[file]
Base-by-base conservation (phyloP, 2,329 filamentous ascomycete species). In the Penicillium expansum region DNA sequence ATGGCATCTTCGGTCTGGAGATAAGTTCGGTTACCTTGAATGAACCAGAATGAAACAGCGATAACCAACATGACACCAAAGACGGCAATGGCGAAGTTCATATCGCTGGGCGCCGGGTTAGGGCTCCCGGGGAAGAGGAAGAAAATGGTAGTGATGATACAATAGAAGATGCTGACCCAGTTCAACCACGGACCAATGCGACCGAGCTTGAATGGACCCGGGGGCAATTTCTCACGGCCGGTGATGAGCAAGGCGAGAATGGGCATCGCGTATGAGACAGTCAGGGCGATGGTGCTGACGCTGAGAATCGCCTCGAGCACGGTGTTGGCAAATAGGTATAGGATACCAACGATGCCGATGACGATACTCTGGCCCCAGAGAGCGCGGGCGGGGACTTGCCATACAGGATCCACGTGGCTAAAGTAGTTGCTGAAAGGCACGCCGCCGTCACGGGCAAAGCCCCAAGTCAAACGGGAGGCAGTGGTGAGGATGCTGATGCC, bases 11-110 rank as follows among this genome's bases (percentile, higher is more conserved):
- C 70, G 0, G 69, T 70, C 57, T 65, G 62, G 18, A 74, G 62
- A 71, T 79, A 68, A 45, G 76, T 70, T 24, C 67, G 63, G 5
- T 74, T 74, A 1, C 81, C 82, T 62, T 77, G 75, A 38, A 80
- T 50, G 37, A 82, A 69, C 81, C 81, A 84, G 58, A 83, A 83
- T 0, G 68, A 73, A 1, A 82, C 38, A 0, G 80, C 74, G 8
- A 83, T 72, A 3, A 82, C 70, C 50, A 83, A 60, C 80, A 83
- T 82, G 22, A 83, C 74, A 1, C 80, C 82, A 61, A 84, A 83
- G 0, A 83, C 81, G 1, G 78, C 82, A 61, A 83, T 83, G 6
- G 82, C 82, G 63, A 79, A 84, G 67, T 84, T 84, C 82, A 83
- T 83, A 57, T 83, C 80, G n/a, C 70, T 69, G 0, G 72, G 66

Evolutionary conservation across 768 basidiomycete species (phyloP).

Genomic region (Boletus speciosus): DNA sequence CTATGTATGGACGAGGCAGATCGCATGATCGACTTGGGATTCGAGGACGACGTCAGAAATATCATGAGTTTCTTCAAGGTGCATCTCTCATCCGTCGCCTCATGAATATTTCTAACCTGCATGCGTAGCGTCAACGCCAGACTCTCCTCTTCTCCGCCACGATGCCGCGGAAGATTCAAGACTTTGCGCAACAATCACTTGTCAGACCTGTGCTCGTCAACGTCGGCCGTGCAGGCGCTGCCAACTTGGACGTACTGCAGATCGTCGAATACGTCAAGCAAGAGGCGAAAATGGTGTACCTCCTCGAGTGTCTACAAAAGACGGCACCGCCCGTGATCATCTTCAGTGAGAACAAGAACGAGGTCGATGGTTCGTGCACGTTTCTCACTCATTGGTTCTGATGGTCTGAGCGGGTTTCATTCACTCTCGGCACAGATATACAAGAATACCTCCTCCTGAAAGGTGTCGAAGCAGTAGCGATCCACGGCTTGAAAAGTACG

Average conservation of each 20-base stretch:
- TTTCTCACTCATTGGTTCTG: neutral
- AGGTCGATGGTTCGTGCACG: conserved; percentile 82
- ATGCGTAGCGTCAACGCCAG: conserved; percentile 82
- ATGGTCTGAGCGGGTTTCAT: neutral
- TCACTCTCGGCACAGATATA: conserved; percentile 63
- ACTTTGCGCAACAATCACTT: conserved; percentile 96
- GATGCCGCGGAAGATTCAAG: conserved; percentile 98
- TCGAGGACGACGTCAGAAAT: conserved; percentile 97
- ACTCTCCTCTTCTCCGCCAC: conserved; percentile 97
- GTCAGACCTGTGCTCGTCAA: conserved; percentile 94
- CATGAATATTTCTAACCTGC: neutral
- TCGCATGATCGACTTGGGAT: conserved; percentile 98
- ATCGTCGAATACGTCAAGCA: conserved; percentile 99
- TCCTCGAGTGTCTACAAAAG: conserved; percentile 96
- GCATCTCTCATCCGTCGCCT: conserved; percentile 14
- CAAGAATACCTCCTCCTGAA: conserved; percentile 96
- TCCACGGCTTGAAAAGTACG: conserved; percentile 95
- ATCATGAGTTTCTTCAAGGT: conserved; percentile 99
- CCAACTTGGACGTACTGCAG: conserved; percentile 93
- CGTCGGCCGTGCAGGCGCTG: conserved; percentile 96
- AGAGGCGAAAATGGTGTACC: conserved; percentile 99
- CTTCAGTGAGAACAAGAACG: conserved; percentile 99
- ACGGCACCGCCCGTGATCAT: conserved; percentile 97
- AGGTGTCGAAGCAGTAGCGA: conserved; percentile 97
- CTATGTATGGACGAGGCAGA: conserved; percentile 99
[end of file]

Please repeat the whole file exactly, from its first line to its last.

Base-by-base conservation (phyloP, 2,329 filamentous ascomycete species). In the Penicillium expansum region DNA sequence ATGGCATCTTCGGTCTGGAGATAAGTTCGGTTACCTTGAATGAACCAGAATGAAACAGCGATAACCAACATGACACCAAAGACGGCAATGGCGAAGTTCATATCGCTGGGCGCCGGGTTAGGGCTCCCGGGGAAGAGGAAGAAAATGGTAGTGATGATACAATAGAAGATGCTGACCCAGTTCAACCACGGACCAATGCGACCGAGCTTGAATGGACCCGGGGGCAATTTCTCACGGCCGGTGATGAGCAAGGCGAGAATGGGCATCGCGTATGAGACAGTCAGGGCGATGGTGCTGACGCTGAGAATCGCCTCGAGCACGGTGTTGGCAAATAGGTATAGGATACCAACGATGCCGATGACGATACTCTGGCCCCAGAGAGCGCGGGCGGGGACTTGCCATACAGGATCCACGTGGCTAAAGTAGTTGCTGAAAGGCACGCCGCCGTCACGGGCAAAGCCCCAAGTCAAACGGGAGGCAGTGGTGAGGATGCTGATGCC, bases 11-110 rank as follows among this genome's bases (percentile, higher is more conserved):
- C 70, G 0, G 69, T 70, C 57, T 65, G 62, G 18, A 74, G 62
- A 71, T 79, A 68, A 45, G 76, T 70, T 24, C 67, G 63, G 5
- T 74, T 74, A 1, C 81, C 82, T 62, T 77, G 75, A 38, A 80
- T 50, G 37, A 82, A 69, C 81, C 81, A 84, G 58, A 83, A 83
- T 0, G 68, A 73, A 1, A 82, C 38, A 0, G 80, C 74, G 8
- A 83, T 72, A 3, A 82, C 70, C 50, A 83, A 60, C 80, A 83
- T 82, G 22, A 83, C 74, A 1, C 80, C 82, A 61, A 84, A 83
- G 0, A 83, C 81, G 1, G 78, C 82, A 61, A 83, T 83, G 6
- G 82, C 82, G 63, A 79, A 84, G 67, T 84, T 84, C 82, A 83
- T 83, A 57, T 83, C 80, G n/a, C 70, T 69, G 0, G 72, G 66

Evolutionary conservation across 768 basidiomycete species (phyloP).

Genomic region (Boletus speciosus): DNA sequence CTATGTATGGACGAGGCAGATCGCATGATCGACTTGGGATTCGAGGACGACGTCAGAAATATCATGAGTTTCTTCAAGGTGCATCTCTCATCCGTCGCCTCATGAATATTTCTAACCTGCATGCGTAGCGTCAACGCCAGACTCTCCTCTTCTCCGCCACGATGCCGCGGAAGATTCAAGACTTTGCGCAACAATCACTTGTCAGACCTGTGCTCGTCAACGTCGGCCGTGCAGGCGCTGCCAACTTGGACGTACTGCAGATCGTCGAATACGTCAAGCAAGAGGCGAAAATGGTGTACCTCCTCGAGTGTCTACAAAAGACGGCACCGCCCGTGATCATCTTCAGTGAGAACAAGAACGAGGTCGATGGTTCGTGCACGTTTCTCACTCATTGGTTCTGATGGTCTGAGCGGGTTTCATTCACTCTCGGCACAGATATACAAGAATACCTCCTCCTGAAAGGTGTCGAAGCAGTAGCGATCCACGGCTTGAAAAGTACG

Average conservation of each 20-base stretch:
- TTTCTCACTCATTGGTTCTG: neutral
- AGGTCGATGGTTCGTGCACG: conserved; percentile 82
- ATGCGTAGCGTCAACGCCAG: conserved; percentile 82
- ATGGTCTGAGCGGGTTTCAT: neutral
- TCACTCTCGGCACAGATATA: conserved; percentile 63
- ACTTTGCGCAACAATCACTT: conserved; percentile 96
- GATGCCGCGGAAGATTCAAG: conserved; percentile 98
- TCGAGGACGACGTCAGAAAT: conserved; percentile 97
- ACTCTCCTCTTCTCCGCCAC: conserved; percentile 97
- GTCAGACCTGTGCTCGTCAA: conserved; percentile 94
- CATGAATATTTCTAACCTGC: neutral
- TCGCATGATCGACTTGGGAT: conserved; percentile 98
- ATCGTCGAATACGTCAAGCA: conserved; percentile 99
- TCCTCGAGTGTCTACAAAAG: conserved; percentile 96
- GCATCTCTCATCCGTCGCCT: conserved; percentile 14
- CAAGAATACCTCCTCCTGAA: conserved; percentile 96
- TCCACGGCTTGAAAAGTACG: conserved; percentile 95
- ATCATGAGTTTCTTCAAGGT: conserved; percentile 99
- CCAACTTGGACGTACTGCAG: conserved; percentile 93
- CGTCGGCCGTGCAGGCGCTG: conserved; percentile 96
- AGAGGCGAAAATGGTGTACC: conserved; percentile 99
- CTTCAGTGAGAACAAGAACG: conserved; percentile 99
- ACGGCACCGCCCGTGATCAT: conserved; percentile 97
- AGGTGTCGAAGCAGTAGCGA: conserved; percentile 97
- CTATGTATGGACGAGGCAGA: conserved; percentile 99